Oil Fundamental Forecast: Bearish
- Crude oil prices suffered their worst week in two months despite Iran supply disruption fears
- The commodity and equities may be vulnerable to a Fed that doesn’t hint at cutting soon
- Oil at risk from disappointing US economic data: core PCE, ISM manufacturing, jobs next
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Oil Weekly Wrap
Crude oil prices started off the week on a high note after reports crossed the wires that the US is going to end Iran sanction waivers for imports of the commodity come May 2. This created supply disruption concerns which bolstered petroleum prices. The sentiment-linked commodity then started losing upside momentum on overall mixed US earnings, particularly from industrials as 3M Company announced job cuts.
By Friday, oil suffered its worst week in two months as US President Donald Trump took another jab at OPEC’s efforts to uphold prices. This also followed a mixed US GDP report. The 3.2% q/q growth in the first quarter was undermined by weakness in personal consumption which is the largest portion of GDP (almost 70%). Moreover, volatile inventories and trade contributed to most of the sunny surprise.
Oil Week Ahead, The Fed
Pro-risk crude oil prices have the upcoming Fed rate decision to look to for direction. Fed funds futures are showing a roughly 66% probability that the central bank may cut once by the end of this year. This means that with each passing monetary policy announcement that the Federal Reserve does not support expectations of an impending rate cut, risk-leveraging dovish bets could falter and send assets tied to speculative sentiment, like equities, tumbling.
This is a clear downside vulnerability for the commodity because of how closely it has been following the S&P 500 since bottoming in late December. Fed Chair Jerome Powell stressed on multiple occasions that they are closely watching external risks such as a European slowdown and Brexit. On top of this, he added that ‘rates are in a right place’. In short, the risks for crude oil and equities seem tilted to the downside.
US Economic Data
In the context of their data-dependent approach and last week’s first quarter GDP report, the week ahead contains a plethora of domestic economic statistics. We have the core PCEdeflator (the central bank’s favored measure of inflation), consumer confidence, ISM manufacturing and a jobs report. These can impact the US Dollar and thus crude oil prices since the latter is typically priced in the former.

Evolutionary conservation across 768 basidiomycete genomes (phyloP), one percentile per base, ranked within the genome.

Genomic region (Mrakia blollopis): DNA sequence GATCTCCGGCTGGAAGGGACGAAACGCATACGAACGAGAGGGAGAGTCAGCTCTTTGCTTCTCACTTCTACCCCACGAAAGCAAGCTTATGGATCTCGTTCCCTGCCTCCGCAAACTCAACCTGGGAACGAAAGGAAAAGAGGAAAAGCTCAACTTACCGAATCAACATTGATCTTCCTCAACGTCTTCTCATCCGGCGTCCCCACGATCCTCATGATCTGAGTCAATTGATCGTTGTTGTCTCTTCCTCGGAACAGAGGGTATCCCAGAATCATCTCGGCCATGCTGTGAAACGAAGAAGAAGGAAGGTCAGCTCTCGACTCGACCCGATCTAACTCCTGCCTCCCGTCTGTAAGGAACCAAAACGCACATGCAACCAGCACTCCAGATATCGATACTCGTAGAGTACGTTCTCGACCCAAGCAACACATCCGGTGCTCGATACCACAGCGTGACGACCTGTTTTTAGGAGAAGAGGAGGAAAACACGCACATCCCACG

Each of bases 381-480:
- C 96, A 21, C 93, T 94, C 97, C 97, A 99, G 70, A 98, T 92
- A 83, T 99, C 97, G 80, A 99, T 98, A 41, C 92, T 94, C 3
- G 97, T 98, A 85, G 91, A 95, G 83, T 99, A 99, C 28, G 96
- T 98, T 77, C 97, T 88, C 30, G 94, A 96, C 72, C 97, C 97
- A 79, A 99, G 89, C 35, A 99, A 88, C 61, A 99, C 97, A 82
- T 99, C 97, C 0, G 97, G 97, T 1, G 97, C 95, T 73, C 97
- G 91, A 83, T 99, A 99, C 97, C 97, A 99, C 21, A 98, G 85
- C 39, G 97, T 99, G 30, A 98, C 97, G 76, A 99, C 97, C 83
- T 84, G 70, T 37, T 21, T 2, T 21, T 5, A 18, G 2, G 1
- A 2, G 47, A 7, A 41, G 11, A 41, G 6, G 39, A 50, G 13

*All times listed in GMT
On the chart below, the Citi Surprise Economic Index still shows that data outcomes have tended to disappoint relative to expectations. Despite increasingly softer-than-expected economic results, the S&P 500 continued rising along with the commodity as markets focused on a more dovish Fed. Though, last week we did start seeing a divergence between the two.
The Citi index hints that economists may be overestimating the health and vigor of the economy, opening the door to further disappointing outcomes. The counterargument is that it could further fuel Fed rate cut bets, but last Friday showed a lackluster response. It may come down to what Jerome Powell has to say on Wednesday which just leaves the jobs report on the docket afterwards.
With that in mind, the density of the US economic calendar and the prominence of monetary policy may put OPEC output fundamentals on the sidelines. Chinese petroleum consumption shifting away from Iran and towards Saudi Arabia may also cool concerns about the impact of the US discontinuing sanction waivers. Trade negotiations between the US and Japan are another wildcard for market mood.
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— Written by Daniel Dubrovsky, Junior Currency Analyst for DailyFX.com
To contact Daniel, use the comments section below or @ddubrovskyFX on Twitter